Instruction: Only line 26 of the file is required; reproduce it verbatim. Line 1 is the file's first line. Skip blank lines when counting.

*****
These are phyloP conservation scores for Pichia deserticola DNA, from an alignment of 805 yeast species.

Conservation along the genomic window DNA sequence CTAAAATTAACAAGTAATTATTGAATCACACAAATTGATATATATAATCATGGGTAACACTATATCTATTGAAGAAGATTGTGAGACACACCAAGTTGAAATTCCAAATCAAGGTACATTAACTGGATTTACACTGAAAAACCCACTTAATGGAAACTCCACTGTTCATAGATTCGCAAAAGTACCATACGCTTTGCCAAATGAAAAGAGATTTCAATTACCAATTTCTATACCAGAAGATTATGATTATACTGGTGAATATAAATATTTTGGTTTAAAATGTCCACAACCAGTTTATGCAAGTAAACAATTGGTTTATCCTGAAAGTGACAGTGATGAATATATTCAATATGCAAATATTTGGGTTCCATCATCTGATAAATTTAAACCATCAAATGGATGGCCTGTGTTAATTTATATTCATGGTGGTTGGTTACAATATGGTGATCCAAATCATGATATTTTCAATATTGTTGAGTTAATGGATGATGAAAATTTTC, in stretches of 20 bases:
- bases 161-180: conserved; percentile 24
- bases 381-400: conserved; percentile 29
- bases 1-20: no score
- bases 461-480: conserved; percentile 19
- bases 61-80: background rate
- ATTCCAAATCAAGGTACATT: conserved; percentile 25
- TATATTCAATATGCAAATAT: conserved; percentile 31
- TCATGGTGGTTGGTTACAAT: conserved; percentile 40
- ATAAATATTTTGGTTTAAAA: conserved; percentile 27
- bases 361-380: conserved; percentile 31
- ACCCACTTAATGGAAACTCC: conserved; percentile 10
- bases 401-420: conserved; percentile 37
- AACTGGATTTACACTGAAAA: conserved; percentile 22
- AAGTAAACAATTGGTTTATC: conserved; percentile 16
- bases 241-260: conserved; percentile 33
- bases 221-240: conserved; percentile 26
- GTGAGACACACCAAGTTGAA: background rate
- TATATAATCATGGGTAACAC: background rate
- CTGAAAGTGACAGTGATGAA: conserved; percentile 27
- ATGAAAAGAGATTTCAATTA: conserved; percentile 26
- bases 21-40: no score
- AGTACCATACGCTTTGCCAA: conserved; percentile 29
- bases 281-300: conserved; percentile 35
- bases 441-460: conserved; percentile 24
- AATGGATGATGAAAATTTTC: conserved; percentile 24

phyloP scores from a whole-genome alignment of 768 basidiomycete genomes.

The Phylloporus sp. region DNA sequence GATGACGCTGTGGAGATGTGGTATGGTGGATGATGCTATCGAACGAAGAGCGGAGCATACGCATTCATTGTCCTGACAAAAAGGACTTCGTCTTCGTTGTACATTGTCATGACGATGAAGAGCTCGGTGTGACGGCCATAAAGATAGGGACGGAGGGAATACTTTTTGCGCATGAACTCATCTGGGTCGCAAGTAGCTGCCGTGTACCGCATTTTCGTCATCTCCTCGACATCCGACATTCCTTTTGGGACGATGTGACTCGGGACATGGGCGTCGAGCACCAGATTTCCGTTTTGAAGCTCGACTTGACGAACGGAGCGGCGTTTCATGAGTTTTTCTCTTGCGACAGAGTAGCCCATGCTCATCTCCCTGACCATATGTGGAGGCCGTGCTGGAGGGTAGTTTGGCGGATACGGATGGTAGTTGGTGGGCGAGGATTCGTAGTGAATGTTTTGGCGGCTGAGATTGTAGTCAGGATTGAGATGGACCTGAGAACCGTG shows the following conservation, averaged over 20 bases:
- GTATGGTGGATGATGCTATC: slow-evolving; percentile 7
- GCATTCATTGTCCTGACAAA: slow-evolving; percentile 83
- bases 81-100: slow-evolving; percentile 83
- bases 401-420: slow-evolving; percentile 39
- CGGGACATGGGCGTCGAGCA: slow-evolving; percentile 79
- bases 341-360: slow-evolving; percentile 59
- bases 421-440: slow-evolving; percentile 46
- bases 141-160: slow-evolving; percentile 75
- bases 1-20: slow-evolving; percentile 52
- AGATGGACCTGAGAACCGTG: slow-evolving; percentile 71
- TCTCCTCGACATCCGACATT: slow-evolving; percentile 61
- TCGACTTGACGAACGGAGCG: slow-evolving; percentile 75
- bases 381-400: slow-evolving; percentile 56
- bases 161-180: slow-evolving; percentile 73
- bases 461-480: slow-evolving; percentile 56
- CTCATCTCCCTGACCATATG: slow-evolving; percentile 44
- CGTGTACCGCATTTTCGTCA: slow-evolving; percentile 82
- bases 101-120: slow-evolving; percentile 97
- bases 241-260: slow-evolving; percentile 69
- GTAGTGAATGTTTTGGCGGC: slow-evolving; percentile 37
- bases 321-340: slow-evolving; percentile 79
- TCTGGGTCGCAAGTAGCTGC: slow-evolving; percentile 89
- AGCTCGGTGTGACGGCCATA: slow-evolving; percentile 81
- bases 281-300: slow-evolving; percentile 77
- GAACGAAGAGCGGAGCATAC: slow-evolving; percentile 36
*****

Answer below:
- bases 441-460: conserved; percentile 24